Wednesday, August 5, 2009

Ceviche - Simple, Fresh, Delicious

I love to demystify food, especially food that appears to be exotic and or expensive in restaurants and thus out of reach for kitchen cooks. Ceviche fits that bill to a T.

Ceviche is another one of those foods that is really an ingenious creation by kitchen cooks to use what they had in abundance: fish, seafood, and citrus fruits. Originating in South America (Peruvians claim to be the first) ceviche is created by simply marinating seafood and chunks of fish in lemon and or lime juice with flavorings and allowing the acid of the juice to "cook" the seafood and fish. And it literally does cook it; the consistency of the flesh chemically transforms as it would if exposed to heat.

Once I understood how simple it was to make my own ceviche, I became somewhat addicted to experimenting with my own flavors, which is the beauty of ceviche; there is no "correct" set of ingredients. It is the perfect food for mixing and matching according to your tastes.

As a devote of shrimp, I always include that crustacean in my version, but many recipes only use fish (generally firm, white fish do best.) I also like some heat (fresh or dried hot peppers) and cilantro which is a mainstay of my summer cooking. Feel free to leave out the cilantro if you are adverse to it. Many people add additional vegetables or fruits to the finished product such as cut up tomatoes, cucumbers, mango, avocado (as in the picture above which I've poached from someone's website). I prefer the mouth puckering simplicity of citrus, fish, garlic and cilantro in my own concoction.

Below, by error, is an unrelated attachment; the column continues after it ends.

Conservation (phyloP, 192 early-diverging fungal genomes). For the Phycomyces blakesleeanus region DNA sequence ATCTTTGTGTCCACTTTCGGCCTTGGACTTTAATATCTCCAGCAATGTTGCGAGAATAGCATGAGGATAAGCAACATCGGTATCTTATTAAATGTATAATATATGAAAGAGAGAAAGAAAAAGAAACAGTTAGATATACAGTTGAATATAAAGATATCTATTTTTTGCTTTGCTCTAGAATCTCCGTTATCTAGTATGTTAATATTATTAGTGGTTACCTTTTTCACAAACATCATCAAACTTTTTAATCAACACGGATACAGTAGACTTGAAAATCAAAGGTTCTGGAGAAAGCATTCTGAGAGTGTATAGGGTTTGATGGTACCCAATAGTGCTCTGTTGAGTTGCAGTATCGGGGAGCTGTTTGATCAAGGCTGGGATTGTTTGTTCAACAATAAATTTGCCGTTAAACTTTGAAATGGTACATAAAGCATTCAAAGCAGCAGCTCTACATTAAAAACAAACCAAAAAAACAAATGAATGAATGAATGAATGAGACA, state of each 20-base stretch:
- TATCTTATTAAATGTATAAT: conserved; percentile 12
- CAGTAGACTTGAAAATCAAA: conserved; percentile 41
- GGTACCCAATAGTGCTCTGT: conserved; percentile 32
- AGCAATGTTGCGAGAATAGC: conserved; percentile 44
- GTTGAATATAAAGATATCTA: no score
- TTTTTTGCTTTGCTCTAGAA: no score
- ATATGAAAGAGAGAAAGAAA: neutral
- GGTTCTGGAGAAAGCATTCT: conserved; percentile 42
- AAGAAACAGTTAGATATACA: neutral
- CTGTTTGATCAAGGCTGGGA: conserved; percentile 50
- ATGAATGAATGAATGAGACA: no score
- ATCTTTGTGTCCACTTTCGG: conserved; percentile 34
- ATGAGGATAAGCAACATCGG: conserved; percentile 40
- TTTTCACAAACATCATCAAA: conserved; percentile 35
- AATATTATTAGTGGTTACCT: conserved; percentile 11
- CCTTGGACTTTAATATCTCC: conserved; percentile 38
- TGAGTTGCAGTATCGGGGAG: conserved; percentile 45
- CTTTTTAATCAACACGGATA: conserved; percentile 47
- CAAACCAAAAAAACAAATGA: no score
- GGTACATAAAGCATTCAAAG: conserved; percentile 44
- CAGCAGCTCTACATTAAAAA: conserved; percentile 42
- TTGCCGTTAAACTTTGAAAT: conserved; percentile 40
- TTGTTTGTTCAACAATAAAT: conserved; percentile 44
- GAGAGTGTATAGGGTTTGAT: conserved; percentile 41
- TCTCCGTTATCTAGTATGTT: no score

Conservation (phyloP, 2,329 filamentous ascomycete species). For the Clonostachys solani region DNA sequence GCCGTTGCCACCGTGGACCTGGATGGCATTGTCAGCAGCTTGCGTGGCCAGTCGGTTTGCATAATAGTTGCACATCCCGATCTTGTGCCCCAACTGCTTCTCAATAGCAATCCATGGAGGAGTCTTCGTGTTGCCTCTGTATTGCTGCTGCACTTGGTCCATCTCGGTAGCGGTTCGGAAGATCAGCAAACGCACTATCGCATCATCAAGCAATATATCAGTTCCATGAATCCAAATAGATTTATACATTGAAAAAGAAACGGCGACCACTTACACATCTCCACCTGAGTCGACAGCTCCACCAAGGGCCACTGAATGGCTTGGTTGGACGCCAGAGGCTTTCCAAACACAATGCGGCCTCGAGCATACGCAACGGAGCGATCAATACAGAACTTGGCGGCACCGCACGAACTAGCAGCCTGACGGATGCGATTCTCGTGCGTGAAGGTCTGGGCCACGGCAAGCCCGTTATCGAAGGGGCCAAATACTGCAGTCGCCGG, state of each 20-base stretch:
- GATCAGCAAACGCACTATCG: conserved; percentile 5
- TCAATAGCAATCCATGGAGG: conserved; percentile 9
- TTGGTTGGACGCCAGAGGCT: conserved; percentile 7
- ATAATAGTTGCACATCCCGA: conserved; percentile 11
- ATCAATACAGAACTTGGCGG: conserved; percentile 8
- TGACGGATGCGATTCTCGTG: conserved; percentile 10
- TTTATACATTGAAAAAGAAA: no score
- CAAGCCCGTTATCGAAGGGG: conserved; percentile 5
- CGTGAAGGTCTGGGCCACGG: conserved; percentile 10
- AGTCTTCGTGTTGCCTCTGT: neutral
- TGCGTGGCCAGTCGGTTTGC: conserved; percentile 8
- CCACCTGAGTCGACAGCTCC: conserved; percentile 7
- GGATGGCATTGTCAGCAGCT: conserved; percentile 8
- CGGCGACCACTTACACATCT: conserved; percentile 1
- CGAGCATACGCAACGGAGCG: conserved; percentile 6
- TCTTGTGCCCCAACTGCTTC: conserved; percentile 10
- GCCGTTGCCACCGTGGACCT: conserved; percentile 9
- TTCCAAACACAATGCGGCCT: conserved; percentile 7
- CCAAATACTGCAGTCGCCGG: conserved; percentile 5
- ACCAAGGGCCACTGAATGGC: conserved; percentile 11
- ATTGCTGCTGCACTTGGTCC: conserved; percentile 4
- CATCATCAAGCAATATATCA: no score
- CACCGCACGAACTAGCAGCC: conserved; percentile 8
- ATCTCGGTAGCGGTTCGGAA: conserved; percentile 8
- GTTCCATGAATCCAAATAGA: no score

Kirsten's Shrimp and Scallop Cervice
(as an entree)

2-3 shrimp per person, deveined and shelled
2-3 small (bay scallops) per person
lemon or lime juice to fully cover seafood (generally 8 juiced fruits will produce this much liquid, unless you only use limes, which render less juice; you may need more)
1-2 cloves garlic, chopped
1 fresh green chili, sliced in half lengthwise (deseeding is optional, making it hotter if you do not deseed) OR dried red chili, broken in two
handful of cilantro, chopped

Place all ingredients in a glass or ceramic container (I use a mason jar) and make sure liquid covers seafood; if necessary, use a weight to ensure seafood is submerged. Cover and refrigerate and allow to marinate at least 12 hours and longer if necessary. The shrimp will turn pink as if cooked and the scallops will lose their opaqueness. If you are using large scallops, cut into halves or quarters or they will not "cook" through and will leave a very nasty feeling in your mouth when you bite into them!

Let me know what other options you experiment with.


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